SAP has joined the list of big companies embracing the R language. SAP has committed it’s latest products including the in-memory device HANA and the newly launched Business Objects Predictive Analytics to be tightly integrated with the algorithms and statistical libraries available in R. Oracle has announced plans to make it’s own version of R called Oracle R Enterprise for better customization to analytics using Oracle databases. SAS Institute had made connectivity from SAS/IML and JMP products some time back. IBM‘s acquired analytics software SPSS had been one of the first software to work with R.
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SAP’s involvement with R has been different from other technology players. It has committed substantial technological resources to making it’s products compatible and in sync with R, while not marketing it with hype before the products were ready. SAP\s approach is two-pronged. With the SAP Business Objects Predictive Analytics suite, it ties in R’s strengths in statistics with a visual interface to create insights and analytics with much more ease than stand-alone software alone.
With the in-memory HANA appliance combined with the RHANA package, it helps to push data into HANA, and summarize and aggregate and analytically manipulate it there. Thus visual interface and in-memory processing for faster data operations on bigger data combine the strengths of R with none of it’s traditional weakness (esp regarding to bigger data). This creative mix and match of technologies enable SAP customers to have faster access to data, and easier interfaces to use it.
The SAP Business Objects Predictive Analysis was announced just this month. SAP Business Objects Predictive Analysis supports predictive analytic capabilities for pattern recognition, building predictive models with a Drag-and-drop visual interface for reduced model design time. SAP BusinessObjects Predictive Analysis is currently available and expected to be generally available later in 2012.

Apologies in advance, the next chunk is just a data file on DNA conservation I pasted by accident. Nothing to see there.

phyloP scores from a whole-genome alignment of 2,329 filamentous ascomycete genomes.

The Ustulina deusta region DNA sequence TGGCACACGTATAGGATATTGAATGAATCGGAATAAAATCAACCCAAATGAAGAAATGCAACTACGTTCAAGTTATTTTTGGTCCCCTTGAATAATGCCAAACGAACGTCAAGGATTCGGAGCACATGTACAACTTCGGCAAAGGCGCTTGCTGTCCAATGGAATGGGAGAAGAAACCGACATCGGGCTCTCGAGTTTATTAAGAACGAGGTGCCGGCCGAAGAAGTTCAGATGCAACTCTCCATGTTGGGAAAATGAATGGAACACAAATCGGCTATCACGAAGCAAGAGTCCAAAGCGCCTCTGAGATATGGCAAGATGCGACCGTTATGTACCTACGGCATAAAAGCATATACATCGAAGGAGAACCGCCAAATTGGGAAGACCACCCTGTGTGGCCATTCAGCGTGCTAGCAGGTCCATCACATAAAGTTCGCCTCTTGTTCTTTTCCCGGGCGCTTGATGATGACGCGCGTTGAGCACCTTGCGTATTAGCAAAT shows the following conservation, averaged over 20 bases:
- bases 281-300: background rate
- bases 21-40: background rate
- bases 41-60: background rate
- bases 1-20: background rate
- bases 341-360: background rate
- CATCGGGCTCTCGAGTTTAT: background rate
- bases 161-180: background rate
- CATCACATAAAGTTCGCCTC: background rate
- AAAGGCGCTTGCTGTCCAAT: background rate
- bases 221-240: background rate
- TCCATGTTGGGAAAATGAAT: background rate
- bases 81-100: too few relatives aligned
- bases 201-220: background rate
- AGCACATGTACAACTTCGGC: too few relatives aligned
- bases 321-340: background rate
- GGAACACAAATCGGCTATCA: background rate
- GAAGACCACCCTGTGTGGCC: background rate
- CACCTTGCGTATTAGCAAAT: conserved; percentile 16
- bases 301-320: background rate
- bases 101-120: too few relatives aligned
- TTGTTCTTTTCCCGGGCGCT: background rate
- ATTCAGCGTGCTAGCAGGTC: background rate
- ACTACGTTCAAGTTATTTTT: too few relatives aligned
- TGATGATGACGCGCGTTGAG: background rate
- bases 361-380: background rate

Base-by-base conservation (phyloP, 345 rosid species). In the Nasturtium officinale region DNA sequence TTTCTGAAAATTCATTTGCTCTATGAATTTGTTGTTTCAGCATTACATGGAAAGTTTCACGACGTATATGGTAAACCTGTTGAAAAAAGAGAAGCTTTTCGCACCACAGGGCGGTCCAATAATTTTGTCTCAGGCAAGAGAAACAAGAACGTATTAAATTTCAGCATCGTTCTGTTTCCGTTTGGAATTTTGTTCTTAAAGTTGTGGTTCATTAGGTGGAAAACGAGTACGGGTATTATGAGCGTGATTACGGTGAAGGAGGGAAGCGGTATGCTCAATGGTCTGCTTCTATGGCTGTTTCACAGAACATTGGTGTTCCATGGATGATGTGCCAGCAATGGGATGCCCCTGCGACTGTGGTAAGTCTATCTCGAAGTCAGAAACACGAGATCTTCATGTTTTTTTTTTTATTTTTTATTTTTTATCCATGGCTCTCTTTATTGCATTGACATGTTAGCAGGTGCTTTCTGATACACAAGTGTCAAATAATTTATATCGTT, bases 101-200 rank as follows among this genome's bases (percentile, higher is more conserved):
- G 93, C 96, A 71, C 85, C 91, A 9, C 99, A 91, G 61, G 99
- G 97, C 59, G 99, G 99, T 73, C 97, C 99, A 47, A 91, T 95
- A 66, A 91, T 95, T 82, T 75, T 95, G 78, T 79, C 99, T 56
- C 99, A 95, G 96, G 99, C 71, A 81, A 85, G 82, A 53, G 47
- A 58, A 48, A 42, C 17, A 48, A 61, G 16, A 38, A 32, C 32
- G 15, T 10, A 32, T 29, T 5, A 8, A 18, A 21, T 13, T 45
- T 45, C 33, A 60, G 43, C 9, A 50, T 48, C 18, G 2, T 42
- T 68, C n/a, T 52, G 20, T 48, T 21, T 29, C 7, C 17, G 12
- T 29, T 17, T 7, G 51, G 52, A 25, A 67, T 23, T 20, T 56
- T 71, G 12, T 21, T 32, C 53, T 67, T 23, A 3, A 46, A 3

An interesting case study at https://allthingsbusinessanalytics.blogspot.in/ shows how SAP RHANA can help crunch huge amounts of data using HANA. The case study analyzed more than 200 million data points using SAP HANA and R and then brought in the aggregated results in HTML5 using D3, JSON and Google Maps APIs.
One of the most interesting things is that R is increasingly considered most suitable for big data analysis through cloud computing even though traditionally it had not be considered so suitable for bigger datasets on the desktop. The rationale for that is quite simple- R stores data in memory or in RAM. With memory and RAM prices increasingly cheap, and more than 4000 packages being made in R , it’s open source nature means that any big technology firm wishing to make a play in the lucrative market of business analytics can readily adopt and adapt R for its own use cases. To add to it, R plays well with Hadoop suite of technologies.
With almost all the big companies in the world of big data technology embracing R, this goes in a long way to convince people to start using R. Indeed knowledge of R seems to be a skill that is going to be increasingly in demand because it can be used with so many technological products. Indeed knowledge of R is already one of the most desirable skill sets that potential employers are looking for.
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